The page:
He'd spent years in slavery, and more in prison, but Joseph told his brothers that their actions put him in a position to save them and their father.
The story of Joseph presents a type of Jesus, that is a kind of foreshadowing of the true nature of Jesus.
Why should we forgive?
The Bible tells us to
The Bible makes no bones about it. It says we should forgive one another. I know what some of you may be thinking. "What about eye for an eye?"
God instituted eye for an eye as a limiting punishment, not a standard. Jesus made very plain that forgiveness was the way to handle those who wrong you.
Paul also continues this narrative throughout the letters he writes. In fact, the entire book of Philemon is a plea for Philemon to forgive his slave, Onesimus.
Jesus says to
Throughout his ministry, Jesus forgave people of their sins, and urged his followers to do the same.
In the book of Matthew, he is questioned by Peter as to how often we should forgive someone. I imagine Peter thought seven times was quite generous as Hebrew tradition held forgiving 3 times was customary.
Jesus turned that tradition upside down by saying 70 times seven. As seven is the number of completion in the Bible, it's not 7 (7 * 10). It's more like infinity times infinity times 10.
Then Peter came to Him and said, “Lord, how many times could my brother sin against me and I forgive him? As many as seven times?”
“I tell you, not as many as seven,” Jesus said to him, “but 70 times seven.
We face consequences if we don't
People don't like this one. If I'm honest, I really don't like it myself. But I am called to lay myself down so I can follow Jesus.
God is merciful, and God is JUST. He is faithful to forgive us of our transgressions WHEN we forgive others.
Some have argued that the following verse does not mean what it says, but I might also assert that in the Lord's prayer (Matthew 6:9-13;Luke 11:1-4), Jesus echoes the same sentiment "...forgive us our sins AS we forgive those who sin against us..." (emphasis added)
I forgive, but I can't forget...
God reconciled us to himself
We are told in Romans 3:23 that "all have sinned and fall short of the glory of God". Then in Romans 6:23 that "the wages of sin is death".
So if God forgave us and Jesus paid the penalty of death, what would be the point of this sacrifice if we were to remain distant from God?
If God wanted to separate himself from us, he could just let us die off, but he doesn't. We serve a personal God, who treasures a relationship with his creation.
We are called to live in peace
When Jesus came to Earth, many of the religious leaders missed his presence. Many of us ask if they memorized 300 different prophesies about him, how they could not know who he was?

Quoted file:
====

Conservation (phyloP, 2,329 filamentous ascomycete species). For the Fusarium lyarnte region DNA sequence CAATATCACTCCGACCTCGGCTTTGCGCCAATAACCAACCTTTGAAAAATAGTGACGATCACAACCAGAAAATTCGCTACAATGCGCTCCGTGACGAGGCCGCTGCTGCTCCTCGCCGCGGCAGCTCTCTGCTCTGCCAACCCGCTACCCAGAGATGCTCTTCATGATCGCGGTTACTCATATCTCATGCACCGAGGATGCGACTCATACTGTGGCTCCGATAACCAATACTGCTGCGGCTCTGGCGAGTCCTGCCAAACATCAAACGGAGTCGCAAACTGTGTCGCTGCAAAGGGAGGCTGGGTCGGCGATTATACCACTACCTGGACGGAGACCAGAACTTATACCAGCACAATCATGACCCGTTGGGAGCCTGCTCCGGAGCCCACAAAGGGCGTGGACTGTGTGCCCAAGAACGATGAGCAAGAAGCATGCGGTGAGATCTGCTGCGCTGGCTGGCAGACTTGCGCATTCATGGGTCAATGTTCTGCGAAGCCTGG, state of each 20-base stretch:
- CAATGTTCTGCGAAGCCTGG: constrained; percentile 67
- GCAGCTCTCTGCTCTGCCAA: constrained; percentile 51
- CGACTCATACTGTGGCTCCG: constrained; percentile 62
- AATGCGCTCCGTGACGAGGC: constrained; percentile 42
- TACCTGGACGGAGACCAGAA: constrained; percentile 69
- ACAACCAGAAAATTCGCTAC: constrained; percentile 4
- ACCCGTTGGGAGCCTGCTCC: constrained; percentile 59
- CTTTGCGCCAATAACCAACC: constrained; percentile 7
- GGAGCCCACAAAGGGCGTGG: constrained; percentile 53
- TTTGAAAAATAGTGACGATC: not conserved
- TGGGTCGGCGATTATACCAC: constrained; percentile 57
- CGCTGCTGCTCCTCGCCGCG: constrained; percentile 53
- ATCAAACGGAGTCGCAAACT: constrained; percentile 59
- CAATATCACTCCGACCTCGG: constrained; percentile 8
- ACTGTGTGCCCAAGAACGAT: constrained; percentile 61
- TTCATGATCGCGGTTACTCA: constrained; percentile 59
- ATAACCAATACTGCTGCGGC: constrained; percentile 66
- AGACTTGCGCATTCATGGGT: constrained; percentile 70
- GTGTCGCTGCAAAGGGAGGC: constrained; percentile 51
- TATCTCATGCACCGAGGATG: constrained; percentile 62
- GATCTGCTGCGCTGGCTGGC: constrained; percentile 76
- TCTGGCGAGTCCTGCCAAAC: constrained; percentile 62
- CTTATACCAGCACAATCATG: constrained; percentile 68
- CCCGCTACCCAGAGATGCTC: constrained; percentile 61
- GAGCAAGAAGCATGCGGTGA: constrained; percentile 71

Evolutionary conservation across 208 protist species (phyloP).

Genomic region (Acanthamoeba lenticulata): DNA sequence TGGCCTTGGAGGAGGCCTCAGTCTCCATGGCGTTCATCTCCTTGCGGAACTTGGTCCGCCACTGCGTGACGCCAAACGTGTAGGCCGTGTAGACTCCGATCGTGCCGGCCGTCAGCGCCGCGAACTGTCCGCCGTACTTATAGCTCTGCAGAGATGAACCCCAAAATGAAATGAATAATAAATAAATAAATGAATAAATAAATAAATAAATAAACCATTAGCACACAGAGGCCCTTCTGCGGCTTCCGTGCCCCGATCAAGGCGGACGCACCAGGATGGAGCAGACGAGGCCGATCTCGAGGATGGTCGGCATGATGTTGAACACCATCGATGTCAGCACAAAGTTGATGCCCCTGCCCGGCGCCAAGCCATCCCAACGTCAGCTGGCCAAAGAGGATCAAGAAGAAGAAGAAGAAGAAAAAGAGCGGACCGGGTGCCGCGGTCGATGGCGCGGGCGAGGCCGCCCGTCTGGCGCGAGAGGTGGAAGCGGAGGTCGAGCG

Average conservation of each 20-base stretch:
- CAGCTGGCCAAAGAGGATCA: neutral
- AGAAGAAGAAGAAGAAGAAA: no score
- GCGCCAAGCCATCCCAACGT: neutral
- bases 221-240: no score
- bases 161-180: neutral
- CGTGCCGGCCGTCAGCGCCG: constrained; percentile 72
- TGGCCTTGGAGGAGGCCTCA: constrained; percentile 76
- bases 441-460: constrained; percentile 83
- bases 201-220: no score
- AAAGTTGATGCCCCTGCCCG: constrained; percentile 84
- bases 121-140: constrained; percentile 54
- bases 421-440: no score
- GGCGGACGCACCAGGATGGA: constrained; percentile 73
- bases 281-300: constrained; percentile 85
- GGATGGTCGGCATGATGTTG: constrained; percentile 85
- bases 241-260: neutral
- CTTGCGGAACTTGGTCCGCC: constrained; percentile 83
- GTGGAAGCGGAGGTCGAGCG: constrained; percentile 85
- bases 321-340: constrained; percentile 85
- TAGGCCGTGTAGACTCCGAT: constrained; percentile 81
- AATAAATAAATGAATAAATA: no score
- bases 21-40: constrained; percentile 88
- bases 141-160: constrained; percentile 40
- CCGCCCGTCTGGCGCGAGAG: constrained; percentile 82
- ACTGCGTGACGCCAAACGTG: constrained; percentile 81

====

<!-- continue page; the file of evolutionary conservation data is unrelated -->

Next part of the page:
They were looking for the Messiah, the one who would bring freedom to the Hebrew people. The Hebrews wanted a military leader to remove Rome from Israel.
Jesus turned the world on its head by insisting on peace, even to the point of praying for your enemies.
We must be reconciled before coming to God.
While it is true that God is forgiving and offers unconditional love, his mercy is meant to be shared amongst his followers.
Many of us don't have a problem with forgiveness, in fact forgiving others usually helps us more than it does the offender as it allows us to let go of the offence.
When examining scripture, we are called to more than mere forgiveness. Reconciliation is required before we can offer sacrifice to God.
So if you are offering your gift on the altar, and there you remember that your brother has something against you, leave your gift there in front of the altar. First go and be reconciled with your brother, and then come and offer your gift.
Do I always have to forgive and reconcile?
I need to caution you that some situations require careful consideration and quite often boundaries are required to proceed with reconciliation.
These boundaries may require you to bring another person to ensure your safety or sanity. Remember that forgiveness is not about venting wrongs, but releasing them and yourself from the damage of sin.
Be on your guard. If your brother sins, rebuke him, and if he repents, forgive him. And if he sins against you seven times in a day, and comes back to you seven times, saying, ‘I repent,’ you must forgive him.”
English Puritan church leader
All the longer your delay, the more your sin gets strength and rooting. If you cannot bend a twig, how will you be able to bend it when it is a tree?
Forgive your neighbor for their offenses even if they don’t seek forgiveness, Christ did on the cross for those who crucified him. This includes your fellow countrymen who vote differently, act different, make different choices. We are called to love.
He said to him, “Love the Lord your God with all your heart, with all your soul, and with all your mind. This is the greatest and most important command. The second is like it: Love your neighbor as yourself. All the Law and the Prophets depend on these two commands.”